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This book tells the complex saga of a sports car that was created in the early 1960s as a result of an unlikely collaboration between a plain-talking ex-racing driver from Texas and a conservative British automobile manufacturer, funded by one of the giants of the industry, the Ford Motor Company. Carroll Shelby, AC Cars, and Ford came together to create a car called the Cobra, based on the AC Ace roadster that had been in production since 1954. When the Shelby Cobra was created, it was far from state-of-the-art, but the use of a new series of Ford V8 engines saw the lightweight car annihilate the Chevrolet Corvette in American sports car racing. By adding aerodynamic bodywork, the Daytona Cobra Coupe arrived in Europe to contest the FIA World Championship and took victory in the GT category in 1965, making Shelby American the first (and only) USA-based manufacturer to achieve this feat. In order to capitalize on this success, even greater power was required and the car was developed to take a huge 7-liter engine that proved to be a triumph of horsepower over handling a€“ thus the 427 Cobra became an overnight legend, establishing new performance records and creating a reputation for being more than a little tricky to drive. The era of the Cobra was brief a€“ production ended at Shelby American during 1966 and at AC Cars in 1968 where they built their own final version, the AC289 Sports. Just over 1000 Cobras were built during that time but the final cars proved difficult to sell, their vintage qualities deterring potential owners. Carroll Shelby closed his company and went to Africa while AC developed other models, but the Cobra was not quite finished yet. Within a matter of a few years, a new market for the car was created as the demand for affordable kit cars grew. The most popular model by far was the Cobra and many thousands were built, with the result that both AC Cars and Carroll Shelby put their own versions back into production. And then the arguments really starteda€b If it was an improbable car over forty years ago, it is even more implausible today, but the remarkable Cobra, in one form or another, is still with us. It may be dead, but it just wona€™t lie down!The problem was solved when Ford decided to become involved with AC Cars by purchasing fifty-one per cent of the shares from AC Cars ... The prototype was fitted with a 220bhp Taurus V6 engine, but when the final specification was established, the car featured the old, ... solvent; between 1981 and 1996 around four hundred examples were constructed, which was not bad for an out-dated sports car.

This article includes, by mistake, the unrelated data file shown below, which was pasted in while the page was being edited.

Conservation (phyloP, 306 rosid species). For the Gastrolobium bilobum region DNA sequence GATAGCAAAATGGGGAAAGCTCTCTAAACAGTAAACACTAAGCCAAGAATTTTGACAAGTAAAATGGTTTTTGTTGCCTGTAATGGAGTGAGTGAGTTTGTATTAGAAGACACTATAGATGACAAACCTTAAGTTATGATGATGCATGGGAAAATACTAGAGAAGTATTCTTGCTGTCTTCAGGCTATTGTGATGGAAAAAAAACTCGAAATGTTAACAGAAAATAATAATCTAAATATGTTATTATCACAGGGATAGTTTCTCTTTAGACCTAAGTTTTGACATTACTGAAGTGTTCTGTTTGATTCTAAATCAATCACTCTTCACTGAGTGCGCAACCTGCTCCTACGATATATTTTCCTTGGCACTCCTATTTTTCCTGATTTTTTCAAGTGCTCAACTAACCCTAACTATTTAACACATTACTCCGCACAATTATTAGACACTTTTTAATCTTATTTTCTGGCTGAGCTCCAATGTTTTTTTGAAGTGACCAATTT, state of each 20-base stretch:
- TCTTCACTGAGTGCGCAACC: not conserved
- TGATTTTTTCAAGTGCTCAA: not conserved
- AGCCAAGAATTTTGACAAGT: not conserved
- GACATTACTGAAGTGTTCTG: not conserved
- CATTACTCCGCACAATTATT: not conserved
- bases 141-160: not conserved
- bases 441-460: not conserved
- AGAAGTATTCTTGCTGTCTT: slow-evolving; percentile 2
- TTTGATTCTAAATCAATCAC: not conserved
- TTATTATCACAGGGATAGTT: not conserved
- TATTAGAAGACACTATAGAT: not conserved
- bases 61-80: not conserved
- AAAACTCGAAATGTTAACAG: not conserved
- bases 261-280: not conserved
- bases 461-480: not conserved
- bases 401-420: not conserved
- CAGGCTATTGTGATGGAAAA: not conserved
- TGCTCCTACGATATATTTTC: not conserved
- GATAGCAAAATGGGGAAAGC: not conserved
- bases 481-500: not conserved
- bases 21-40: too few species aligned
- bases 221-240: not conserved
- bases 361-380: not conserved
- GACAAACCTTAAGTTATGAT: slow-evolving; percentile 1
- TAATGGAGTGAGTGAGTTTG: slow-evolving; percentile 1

Author:Trevor Legate
Publisher:Motorbooks - 2006


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